Remove from this list | Direct download (3 more)  
     
    My bibliography  
     
    Export citation  
  46. Alan Hájek & Jeffrey Bub (1992). Epr. Foundations of Physics 22 (3):313-332.
    We present an exegesis of the Einstein-Podolsky-Rosen argument for the incompleteness of quantum mechanics, and defend it against the critique in Fine. (1) We contend,contra Fine, that it compares favorably with an argument reconstructed by him from a letter by Einstein to Schrödinger; and also with one given by Einstein in a letter to Popper. All three arguments turn on a dubious assumption of “separability,” which accords separate elements of reality to space-like separated systems. We discuss how this assumption figures (...)
    Remove from this list | Direct download (3 more)  
     
    My bibliography  
     
    Export citation  
  47. Yuji Hasegawa (2012). Entanglement Between Degrees of Freedom in a Single-Particle System Revealed in Neutron Interferometry. Foundations of Physics 42 (1):29-45.
    Initially Einstein, Podolsky, and Rosen (EPR) and later Bell shed light on the non-local properties exhibited by subsystems in quantum mechanics. Separately, Kochen and Specker analyzed sets of measurements of compatible observables and found that a consistent coexistence of these results is impossible, i.e., quantum indefiniteness of measurement results. As a consequence, quantum contextuality, a more general concept compared to non-locality, leads to striking phenomena predicted by quantum theory. Here, we report neutron interferometric experiments which investigate entangled states in a (...)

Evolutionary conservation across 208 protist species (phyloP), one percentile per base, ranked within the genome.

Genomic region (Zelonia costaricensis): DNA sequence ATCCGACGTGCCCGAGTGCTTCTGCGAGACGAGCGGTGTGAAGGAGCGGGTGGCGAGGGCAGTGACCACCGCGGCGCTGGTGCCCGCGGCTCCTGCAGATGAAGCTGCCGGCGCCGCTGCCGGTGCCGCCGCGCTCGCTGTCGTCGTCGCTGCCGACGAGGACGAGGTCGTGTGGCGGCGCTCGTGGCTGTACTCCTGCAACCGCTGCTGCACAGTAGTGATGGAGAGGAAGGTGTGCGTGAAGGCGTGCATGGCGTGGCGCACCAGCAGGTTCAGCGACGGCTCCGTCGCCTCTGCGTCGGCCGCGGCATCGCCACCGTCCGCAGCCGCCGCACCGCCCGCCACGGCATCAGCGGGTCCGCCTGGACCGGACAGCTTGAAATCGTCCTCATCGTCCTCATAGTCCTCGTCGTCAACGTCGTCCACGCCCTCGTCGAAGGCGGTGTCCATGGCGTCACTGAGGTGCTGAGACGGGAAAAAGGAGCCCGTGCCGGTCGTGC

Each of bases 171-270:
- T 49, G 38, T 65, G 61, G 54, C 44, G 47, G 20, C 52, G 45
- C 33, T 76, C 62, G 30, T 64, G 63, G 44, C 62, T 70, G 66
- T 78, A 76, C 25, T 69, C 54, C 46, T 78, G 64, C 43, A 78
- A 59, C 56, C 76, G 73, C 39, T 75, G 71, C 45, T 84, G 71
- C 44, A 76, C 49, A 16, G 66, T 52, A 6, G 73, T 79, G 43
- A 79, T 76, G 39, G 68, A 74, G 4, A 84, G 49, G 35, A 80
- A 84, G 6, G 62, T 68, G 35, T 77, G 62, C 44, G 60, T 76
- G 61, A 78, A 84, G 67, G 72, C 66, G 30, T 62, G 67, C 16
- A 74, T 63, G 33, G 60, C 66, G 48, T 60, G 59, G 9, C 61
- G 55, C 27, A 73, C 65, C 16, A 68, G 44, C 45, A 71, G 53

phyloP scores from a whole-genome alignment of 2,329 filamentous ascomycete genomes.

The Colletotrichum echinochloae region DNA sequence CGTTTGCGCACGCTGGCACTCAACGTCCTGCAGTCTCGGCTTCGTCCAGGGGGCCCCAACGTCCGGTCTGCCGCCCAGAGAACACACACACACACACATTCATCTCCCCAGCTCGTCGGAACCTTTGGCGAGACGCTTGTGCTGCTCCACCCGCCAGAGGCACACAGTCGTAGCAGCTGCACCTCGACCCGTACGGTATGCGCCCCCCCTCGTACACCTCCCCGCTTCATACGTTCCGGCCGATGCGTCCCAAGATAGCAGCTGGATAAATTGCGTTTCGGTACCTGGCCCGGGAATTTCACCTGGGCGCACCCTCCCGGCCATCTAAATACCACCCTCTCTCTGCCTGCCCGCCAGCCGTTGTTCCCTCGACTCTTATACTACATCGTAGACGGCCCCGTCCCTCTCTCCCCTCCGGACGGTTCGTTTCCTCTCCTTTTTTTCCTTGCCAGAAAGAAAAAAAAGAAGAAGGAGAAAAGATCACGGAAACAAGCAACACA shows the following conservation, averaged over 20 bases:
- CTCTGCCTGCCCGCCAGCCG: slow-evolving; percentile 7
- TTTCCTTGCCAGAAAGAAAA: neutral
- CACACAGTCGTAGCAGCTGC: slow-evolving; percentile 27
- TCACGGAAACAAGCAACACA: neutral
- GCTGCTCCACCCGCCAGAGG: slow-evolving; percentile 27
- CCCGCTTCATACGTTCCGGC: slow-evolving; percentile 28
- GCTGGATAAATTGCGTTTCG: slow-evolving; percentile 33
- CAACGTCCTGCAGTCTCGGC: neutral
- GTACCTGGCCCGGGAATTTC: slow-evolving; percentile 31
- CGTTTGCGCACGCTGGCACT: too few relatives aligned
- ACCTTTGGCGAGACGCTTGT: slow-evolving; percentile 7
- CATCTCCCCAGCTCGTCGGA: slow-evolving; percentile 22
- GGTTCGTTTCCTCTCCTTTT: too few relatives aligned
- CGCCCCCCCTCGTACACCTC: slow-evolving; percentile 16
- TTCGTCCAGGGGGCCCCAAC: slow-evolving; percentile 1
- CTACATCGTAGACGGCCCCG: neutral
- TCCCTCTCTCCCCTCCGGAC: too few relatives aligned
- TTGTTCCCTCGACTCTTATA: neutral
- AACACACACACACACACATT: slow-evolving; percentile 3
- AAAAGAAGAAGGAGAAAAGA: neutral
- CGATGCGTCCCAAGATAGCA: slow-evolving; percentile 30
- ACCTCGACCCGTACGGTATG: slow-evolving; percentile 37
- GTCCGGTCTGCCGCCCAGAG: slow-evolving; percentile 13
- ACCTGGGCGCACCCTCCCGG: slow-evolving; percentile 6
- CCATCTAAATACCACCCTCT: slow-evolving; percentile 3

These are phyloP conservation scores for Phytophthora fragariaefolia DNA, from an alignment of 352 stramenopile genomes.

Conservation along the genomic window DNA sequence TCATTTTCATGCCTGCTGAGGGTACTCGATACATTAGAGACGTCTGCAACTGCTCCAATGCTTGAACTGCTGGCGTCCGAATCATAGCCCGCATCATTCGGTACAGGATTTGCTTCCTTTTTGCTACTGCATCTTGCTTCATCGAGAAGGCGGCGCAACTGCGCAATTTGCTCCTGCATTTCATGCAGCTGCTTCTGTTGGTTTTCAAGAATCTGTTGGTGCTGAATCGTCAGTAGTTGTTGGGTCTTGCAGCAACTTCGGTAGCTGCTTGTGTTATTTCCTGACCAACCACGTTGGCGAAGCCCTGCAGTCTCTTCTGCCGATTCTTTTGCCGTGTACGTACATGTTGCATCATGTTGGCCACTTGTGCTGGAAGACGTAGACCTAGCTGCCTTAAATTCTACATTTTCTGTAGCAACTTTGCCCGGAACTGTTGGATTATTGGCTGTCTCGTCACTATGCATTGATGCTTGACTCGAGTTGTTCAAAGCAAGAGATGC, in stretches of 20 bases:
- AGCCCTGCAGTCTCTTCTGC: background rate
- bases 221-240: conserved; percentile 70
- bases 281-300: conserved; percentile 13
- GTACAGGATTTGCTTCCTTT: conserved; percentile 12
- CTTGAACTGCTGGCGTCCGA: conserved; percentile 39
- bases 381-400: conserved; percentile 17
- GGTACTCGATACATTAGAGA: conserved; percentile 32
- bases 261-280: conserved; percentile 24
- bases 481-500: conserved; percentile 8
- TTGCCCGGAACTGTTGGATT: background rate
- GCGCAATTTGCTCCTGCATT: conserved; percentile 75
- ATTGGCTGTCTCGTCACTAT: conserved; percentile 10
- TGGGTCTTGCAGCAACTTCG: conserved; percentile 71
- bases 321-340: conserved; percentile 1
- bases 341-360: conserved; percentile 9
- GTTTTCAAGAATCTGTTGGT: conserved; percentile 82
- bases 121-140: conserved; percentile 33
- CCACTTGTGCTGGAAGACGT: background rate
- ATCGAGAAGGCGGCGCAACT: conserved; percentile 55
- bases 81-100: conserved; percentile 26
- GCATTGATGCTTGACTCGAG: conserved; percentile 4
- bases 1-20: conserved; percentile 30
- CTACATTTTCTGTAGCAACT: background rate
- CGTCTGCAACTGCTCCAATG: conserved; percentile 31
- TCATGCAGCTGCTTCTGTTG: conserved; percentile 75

Remove from this list | Direct download (3 more)  
     
    My bibliography  
     
    Export citation  
  48. F. Herbut (2010). On EPR-Type Entanglement in the Experiments of Scully Et Al. II. Insight in the Real Random Delayed-Choice Erasure Experiment. Foundations of Physics 40 (3):301-312.
    It was pointed out in the first part of this study (Herbut in Found. Phys. 38:1046–1064, 2008) that EPR-type entanglement is defined by the possibility of performing any of two mutually incompatible distant, i.e., direct-interaction-free, measurements. They go together under the term ‘EPR-type disentanglement’. In this second part, quantum-mechanical insight is gained in the real random delayed-choice erasure experiment of Kim et al. (Phys. Rev. Lett. 84:1–5, 2000) by a relative-reality-of-unitarily-evolving-state (RRUES) approach (explained in the first part). Finally, it is (...)
    Remove from this list | Direct download (4 more)  
     
    My bibliography  
     
    Export citation  
  49. Katsuaki Higashi (2008). The Limits of Common Cause Approach to EPR Correlation. Foundations of Physics 38 (7):591-609.
    It is often argued that no local common cause models of EPR correlation exist. However, Szabó and Rédei pointed out that such arguments have the tacit assumption that plural correlations have the same common causes. Furthermore, Szabó showed that for EPR correlation a local common cause model in his sense exists. One of his requirements is that common cause events are statistically independent of apparatus settings on each side. However, as Szabó knows, to meet this requirement does not entail that (...)
    Remove from this list | Direct download (3 more)  
     
    My bibliography  
     
    Export citation  
  50. Alejandro A. Hnilo (1991). Hidden Variables with Directionalization. Foundations of Physics 21 (5):547-567.
    A hidden-variables model is presented which, by using a hypothesis of “directionalization” of the photons at the deflectors, is able to reproduce all the quantum mechanical predictions for the Orsay realization of the Einstein-Podolsky-Rosen-Bohm experiment, even for ideal polarizers, detectors, time-coincidence windows, and “event-ready” setups. The model also holds for the no-enhancement assumption. The requirements for an experiment aimed to discriminate between quantum mechanics and the new model are discussed. Under some plausible assumptions, such experiment is achievable with the current (...)
    Remove from this list | Direct download (3 more)  
     
    My bibliography  
     
    Export citation  
1 — 50 / 106